Safety Tactics On Cairo Streets: The Human Shield

I first heard the term "human shield" during the Iraq war in the 1990's, when the Iraqis were placing people near strategic military targets to deter the sites from being bombed. While the term entered my vocabulary 20 years ago, I'll bet the pedestrians of Cairo have had a word for it as long as they have had their serious traffic problems. Cairo traffic is so completely choked with cars and pedestrians that the safest way to cross a busy street is to keep the local Cairenes between you and the traffic. This works pretty well, especially if you've got gaggle of veiled Muslim women acting as your human shield.

Walking the congested streets of Cairo, this term popped into my head many times as, by experience, we discovered that this was the best way to cross the streets and not get killed. After a few days and many street crossings, the term became our rallying cry whenever we had to cross the street. My son delighted in yelling “human shield,” while running over to some locals, then turning to look at us with a big grin. We needed this tactic even if we wanted to cross the street in front of our hostel at midday just to go to our favorite bakery.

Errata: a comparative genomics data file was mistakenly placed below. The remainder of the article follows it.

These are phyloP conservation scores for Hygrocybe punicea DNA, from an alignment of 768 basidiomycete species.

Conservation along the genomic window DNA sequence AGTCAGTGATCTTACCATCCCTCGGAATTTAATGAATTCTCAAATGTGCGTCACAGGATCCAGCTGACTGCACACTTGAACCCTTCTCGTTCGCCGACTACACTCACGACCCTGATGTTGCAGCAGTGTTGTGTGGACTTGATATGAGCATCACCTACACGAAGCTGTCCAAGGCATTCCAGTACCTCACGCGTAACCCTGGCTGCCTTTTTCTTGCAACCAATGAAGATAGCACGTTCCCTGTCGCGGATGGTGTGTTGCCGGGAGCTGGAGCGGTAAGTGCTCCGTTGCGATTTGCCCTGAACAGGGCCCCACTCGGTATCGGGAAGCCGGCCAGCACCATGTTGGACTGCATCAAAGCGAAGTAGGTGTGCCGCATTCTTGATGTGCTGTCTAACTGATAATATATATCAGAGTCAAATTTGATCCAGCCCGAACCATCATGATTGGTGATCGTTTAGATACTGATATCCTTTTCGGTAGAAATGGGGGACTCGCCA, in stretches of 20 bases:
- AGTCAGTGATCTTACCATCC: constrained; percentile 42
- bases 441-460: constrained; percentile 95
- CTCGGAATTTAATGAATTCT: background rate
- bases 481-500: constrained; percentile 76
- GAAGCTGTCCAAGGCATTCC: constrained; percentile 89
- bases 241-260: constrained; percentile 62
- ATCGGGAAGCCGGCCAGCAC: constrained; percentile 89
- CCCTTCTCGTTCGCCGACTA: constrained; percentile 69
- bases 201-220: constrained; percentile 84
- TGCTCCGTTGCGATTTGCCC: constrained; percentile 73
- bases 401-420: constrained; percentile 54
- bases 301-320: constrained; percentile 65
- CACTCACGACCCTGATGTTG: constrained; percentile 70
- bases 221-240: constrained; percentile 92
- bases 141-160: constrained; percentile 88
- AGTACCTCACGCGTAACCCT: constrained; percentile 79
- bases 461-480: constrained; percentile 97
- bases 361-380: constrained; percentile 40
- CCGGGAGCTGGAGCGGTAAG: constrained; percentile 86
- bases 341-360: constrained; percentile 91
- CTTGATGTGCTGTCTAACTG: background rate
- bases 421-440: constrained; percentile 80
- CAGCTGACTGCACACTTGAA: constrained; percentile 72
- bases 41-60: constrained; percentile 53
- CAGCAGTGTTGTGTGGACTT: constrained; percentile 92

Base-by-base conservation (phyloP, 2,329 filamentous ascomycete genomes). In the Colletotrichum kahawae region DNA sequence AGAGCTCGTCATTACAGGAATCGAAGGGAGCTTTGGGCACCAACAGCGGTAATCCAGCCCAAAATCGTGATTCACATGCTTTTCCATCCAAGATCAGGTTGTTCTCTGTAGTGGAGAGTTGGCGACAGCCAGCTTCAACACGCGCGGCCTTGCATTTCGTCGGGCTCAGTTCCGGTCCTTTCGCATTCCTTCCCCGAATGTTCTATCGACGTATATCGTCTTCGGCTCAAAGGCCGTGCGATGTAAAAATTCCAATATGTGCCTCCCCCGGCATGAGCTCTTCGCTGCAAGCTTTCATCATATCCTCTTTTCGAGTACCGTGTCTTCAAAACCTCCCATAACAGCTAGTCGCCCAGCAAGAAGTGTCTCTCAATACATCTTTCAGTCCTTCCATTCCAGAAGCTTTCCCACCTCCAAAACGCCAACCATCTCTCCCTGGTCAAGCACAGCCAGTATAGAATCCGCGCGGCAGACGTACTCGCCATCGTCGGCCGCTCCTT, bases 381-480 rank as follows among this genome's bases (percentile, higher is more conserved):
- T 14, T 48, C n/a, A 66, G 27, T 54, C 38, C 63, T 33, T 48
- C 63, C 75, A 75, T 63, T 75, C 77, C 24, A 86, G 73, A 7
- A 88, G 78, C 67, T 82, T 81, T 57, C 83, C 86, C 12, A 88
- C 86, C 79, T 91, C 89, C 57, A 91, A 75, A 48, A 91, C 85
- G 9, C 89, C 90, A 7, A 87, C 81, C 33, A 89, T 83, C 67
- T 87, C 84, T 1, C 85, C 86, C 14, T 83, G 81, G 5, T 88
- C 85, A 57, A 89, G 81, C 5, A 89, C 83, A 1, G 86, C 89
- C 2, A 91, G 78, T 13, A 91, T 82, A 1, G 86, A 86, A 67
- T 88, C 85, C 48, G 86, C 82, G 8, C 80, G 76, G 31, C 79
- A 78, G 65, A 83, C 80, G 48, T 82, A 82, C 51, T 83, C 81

When you can't find your human shield, you have to improvise. We needed to cross a busy street on our way to the Khan il Khallilly bazaar but there were no locals to hide behind. A man stepped between my wife and daughter and tried to halt traffic for them to cross, while my son and I, smelling a potential baksheesh liability looming, looked the other way and started crossing on our own. Once we all crossed, I looked over to see if he had asked for baksheesh but he was no longer escorting my wife and daughter. A fat, veiled Muslim woman had grabbed him by the ear and was dragging him across the street. A small crowd had gathered to watch and we craned our necks to see the very public, one-sided fight. She was slapping him over and over again and our guess was that he had disgraced his wife by being seen in public with two western women with their heads uncovered. (more on aggressive Egyptians here: What is Suez Canal?)

There are many dangers on the Cairo streets: from heavy traffic to angry housewives. Do yourself a favor and always look for the human shield.

For more Travel Safety tips, visit featured Lonely Planet blog Todd's Wanderings


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  2. Handy tip for Asia, as well. ALWAYS do as the locals do, especially when it come to life-or-death road crossings